23 Dec 2017

Mellgren Coin: Real Evidence of Vikings in Maine?

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Atlas Obscura:

The story that Guy Mellgren told about the curious silver coin began on the shores of Maine, where he met a stranger named Goddard. In the fall of 1956, Mellgren and Ed Runge, a pair of amateur archaeologists, had come in search of the most basic of coastal dig sites—a shell midden—when they happened onto a more unusual discovery.

Goddard had invited them to explore his shoreline property, and there, on a natural terrace about eight feet above the high tide line, they found stone chips, knives, and fire pits, along with an abundance of other unexpected artifacts. Each summer for many years, Mellgren and Runge returned to excavate the “Goddard Site,” with little help from professional archaeologists. In the second summer, they produced the coin.

For two decades, based on an analysis by a friend in a numismatics club, Mellgren described it as a coin minted in 12th-century England, and no one questioned that identification. The discovery should have been noteworthy—there’s no good explanation for how a medieval English coin could have crossed the Atlantic—but Mellgren never sought wider attention for the find. It was a curiosity to show off to friends and his son’s classmates, until, in 1978, a scrappy regional bulletin published a picture of the coin and an article titled, “Were the English the First to Discover America?”

That picture found its way to a well-known London dealer, who recognized at once that the coin could not have come from England. Two weeks after Mellgren died, the coin’s reidentification swept into the news. It was a Norse penny, made between 1065 and 1093—evidence for Viking contact with North America centuries before Columbus.

All of sudden, experts from around the world began taking a careful look at the details of Mellgren’s story. Of many objects purported to prove a Viking presence in North America, only the artifacts painstakingly excavated at L’Anse aux Meadows, in Newfoundland, have stood up to investigation. The rest—the Beardmore relics, the Vinland Map, the notorious Kensington Rune Stone—are all considered hoaxes.

Since 1978, no one has questioned that the Mellgren coin is an authentic Norse penny, made in medieval Scandinavia. But 60 years after Mellgren’s find, archaeologists and numismatic experts are still asking how in the world this small, worn coin got to Maine.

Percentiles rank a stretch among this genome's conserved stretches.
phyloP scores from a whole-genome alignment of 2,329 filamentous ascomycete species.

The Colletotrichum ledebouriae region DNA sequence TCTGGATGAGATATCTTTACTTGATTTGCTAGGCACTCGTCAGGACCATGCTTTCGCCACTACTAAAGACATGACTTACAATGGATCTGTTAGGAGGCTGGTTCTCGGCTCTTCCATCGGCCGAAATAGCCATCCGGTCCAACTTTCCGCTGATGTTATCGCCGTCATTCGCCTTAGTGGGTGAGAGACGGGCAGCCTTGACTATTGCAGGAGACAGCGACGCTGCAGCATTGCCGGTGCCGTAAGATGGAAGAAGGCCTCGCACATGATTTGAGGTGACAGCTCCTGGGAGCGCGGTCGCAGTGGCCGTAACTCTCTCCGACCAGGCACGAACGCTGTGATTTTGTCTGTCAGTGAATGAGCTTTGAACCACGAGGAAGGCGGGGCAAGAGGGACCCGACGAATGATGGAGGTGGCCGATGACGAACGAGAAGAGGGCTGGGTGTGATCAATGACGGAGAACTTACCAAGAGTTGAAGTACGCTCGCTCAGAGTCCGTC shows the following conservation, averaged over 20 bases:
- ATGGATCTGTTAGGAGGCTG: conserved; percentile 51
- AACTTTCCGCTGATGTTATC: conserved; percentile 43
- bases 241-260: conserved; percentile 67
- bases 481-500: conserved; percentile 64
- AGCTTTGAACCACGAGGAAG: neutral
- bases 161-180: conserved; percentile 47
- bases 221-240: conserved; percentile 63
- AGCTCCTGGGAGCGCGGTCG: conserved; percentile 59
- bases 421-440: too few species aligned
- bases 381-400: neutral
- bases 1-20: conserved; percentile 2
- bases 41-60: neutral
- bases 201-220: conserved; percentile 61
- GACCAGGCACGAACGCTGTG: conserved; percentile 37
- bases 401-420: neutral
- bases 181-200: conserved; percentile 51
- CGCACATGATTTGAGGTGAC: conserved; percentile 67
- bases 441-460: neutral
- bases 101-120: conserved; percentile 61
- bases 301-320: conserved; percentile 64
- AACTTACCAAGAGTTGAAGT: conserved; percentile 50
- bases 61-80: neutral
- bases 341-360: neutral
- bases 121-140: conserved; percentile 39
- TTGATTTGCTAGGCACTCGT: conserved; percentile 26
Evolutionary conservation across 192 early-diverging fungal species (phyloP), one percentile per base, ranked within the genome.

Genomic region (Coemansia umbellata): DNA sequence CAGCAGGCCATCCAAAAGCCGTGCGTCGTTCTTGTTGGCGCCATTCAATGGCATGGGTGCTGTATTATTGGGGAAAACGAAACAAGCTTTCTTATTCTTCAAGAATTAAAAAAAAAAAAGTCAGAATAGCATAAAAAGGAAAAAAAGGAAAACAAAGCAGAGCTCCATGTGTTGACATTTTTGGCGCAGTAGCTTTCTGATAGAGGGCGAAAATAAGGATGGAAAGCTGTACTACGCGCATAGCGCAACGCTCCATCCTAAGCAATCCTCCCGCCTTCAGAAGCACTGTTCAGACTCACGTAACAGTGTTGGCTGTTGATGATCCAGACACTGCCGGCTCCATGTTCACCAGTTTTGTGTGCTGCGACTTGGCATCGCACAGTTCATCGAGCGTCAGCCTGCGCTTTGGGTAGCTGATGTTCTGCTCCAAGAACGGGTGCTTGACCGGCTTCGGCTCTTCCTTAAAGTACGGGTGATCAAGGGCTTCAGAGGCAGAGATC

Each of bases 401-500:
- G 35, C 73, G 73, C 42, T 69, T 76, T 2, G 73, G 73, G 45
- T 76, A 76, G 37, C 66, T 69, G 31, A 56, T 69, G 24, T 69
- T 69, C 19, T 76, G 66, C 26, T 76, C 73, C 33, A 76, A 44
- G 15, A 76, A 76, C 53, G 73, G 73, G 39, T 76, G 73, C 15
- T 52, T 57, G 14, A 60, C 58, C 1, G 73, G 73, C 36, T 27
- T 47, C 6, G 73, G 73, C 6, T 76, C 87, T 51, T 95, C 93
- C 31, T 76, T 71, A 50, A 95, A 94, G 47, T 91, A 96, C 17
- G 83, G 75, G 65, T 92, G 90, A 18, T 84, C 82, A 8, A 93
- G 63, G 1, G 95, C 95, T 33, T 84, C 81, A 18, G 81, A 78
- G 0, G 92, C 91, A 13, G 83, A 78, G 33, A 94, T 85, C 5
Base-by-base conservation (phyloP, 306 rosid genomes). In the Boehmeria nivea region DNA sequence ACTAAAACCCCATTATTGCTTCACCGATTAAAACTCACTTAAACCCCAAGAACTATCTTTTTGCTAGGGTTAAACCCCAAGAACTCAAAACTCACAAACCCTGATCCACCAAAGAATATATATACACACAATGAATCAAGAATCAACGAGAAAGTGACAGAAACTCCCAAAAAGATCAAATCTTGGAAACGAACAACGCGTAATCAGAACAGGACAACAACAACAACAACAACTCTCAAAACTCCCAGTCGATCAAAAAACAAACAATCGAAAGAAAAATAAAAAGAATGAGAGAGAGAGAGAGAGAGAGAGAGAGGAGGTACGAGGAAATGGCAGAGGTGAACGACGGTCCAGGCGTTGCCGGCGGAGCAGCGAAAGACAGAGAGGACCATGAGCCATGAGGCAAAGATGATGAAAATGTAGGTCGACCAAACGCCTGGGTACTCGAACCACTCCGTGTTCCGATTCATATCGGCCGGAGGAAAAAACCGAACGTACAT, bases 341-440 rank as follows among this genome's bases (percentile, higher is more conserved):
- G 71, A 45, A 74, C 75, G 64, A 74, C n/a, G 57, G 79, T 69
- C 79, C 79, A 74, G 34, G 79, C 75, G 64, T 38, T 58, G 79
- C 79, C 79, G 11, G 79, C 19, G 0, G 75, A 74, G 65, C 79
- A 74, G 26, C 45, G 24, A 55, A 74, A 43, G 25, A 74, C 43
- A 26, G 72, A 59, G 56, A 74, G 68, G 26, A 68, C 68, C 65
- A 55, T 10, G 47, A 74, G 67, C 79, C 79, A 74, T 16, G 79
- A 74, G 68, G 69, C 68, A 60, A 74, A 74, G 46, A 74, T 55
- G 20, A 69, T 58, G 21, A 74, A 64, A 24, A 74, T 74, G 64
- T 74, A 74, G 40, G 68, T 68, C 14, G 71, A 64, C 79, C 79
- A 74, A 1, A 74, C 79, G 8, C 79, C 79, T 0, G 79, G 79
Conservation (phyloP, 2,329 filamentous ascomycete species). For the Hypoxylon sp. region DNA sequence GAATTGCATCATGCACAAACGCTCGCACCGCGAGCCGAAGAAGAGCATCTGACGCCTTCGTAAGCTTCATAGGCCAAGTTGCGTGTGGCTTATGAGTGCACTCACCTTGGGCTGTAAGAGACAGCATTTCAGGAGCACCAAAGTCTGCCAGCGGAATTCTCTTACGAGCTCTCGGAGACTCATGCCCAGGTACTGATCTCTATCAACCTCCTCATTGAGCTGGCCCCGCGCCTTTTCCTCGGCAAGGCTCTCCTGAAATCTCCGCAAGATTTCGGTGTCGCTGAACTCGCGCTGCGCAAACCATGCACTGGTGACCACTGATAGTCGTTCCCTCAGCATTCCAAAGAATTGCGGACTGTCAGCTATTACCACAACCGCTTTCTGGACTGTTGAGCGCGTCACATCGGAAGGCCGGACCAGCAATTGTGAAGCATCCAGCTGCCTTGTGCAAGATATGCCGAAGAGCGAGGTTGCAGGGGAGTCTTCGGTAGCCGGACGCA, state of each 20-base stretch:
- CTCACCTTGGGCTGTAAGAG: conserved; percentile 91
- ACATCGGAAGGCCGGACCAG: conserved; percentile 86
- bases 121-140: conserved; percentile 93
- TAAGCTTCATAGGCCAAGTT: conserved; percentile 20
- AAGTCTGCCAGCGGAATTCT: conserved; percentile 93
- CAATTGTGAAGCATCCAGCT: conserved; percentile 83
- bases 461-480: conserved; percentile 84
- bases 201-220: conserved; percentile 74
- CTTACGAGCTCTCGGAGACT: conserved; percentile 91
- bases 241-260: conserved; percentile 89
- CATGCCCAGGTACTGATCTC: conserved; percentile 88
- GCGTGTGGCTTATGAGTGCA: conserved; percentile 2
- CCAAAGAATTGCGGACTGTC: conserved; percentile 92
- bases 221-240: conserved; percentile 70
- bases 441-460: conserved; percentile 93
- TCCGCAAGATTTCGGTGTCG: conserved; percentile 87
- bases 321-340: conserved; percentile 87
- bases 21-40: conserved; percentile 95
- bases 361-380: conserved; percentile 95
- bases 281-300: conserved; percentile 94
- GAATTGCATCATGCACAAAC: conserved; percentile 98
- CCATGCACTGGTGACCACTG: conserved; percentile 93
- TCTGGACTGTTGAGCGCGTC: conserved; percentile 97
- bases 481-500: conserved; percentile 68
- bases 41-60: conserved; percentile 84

Hat tip to Glenn Reynolds.

3 Feedbacks on "Mellgren Coin: Real Evidence of Vikings in Maine?"


Get back to us when they discover a Norse coin-minting facility nearby.

One coin doth not a summer make.

bob sykes

Considering that L’Anse aux Meadows in Newfoundland is dated to 1000 AD, I fail to see what the mystery is. A coin minted in the 1100’s is clearly within the time range of Viking sailings.

I believe the site in Maine also contains large numbers of arrowheads and other paraphernalia, and it is likely it was a trading site.

Ted Clayton

Project Gutenberg, http://www.gutenberg.org/ has a nice raft of 19th C American archaeology books, in text & HTML format. That’s where this story begins.

But it’s not a flattering story, for our beloved Science. Recently, a now-solid female academic had to admit that she & her friends back in their college days, scratched some Runes into a woodland boulder, at the Kensington Runestone site. She quivered in righteous rage at her trog tormentors, denouncing them like a Gloria Steinem damning female Trump-voters.

Yet … in fact, it was a local woman, performing “actual science” by developing a fine-grain grid of the area, who came across the boulder. While doing science, scientifically. Better than Dr. Whatsherface, with her tenure.

But it will take *infinitely* more than a coin in a midden. It will take academia pirouetting on their bias, showing up in Minnesota with shirtsleeves rolled up and fake tattoos of Vikings on their triceps … greeting the locals with something like, “Well, lets see if we can get to the bottom of something here, eh”?

The chitty attitude is academia’s big problem here, and when they show up in the Upper Midwest and lay out a long-term program with the enthusiasts, then and pretty-much only then, they will have fixed their problem. Only they can do it.

Oddly enough, the times portend to become exceedingly ripe for it.


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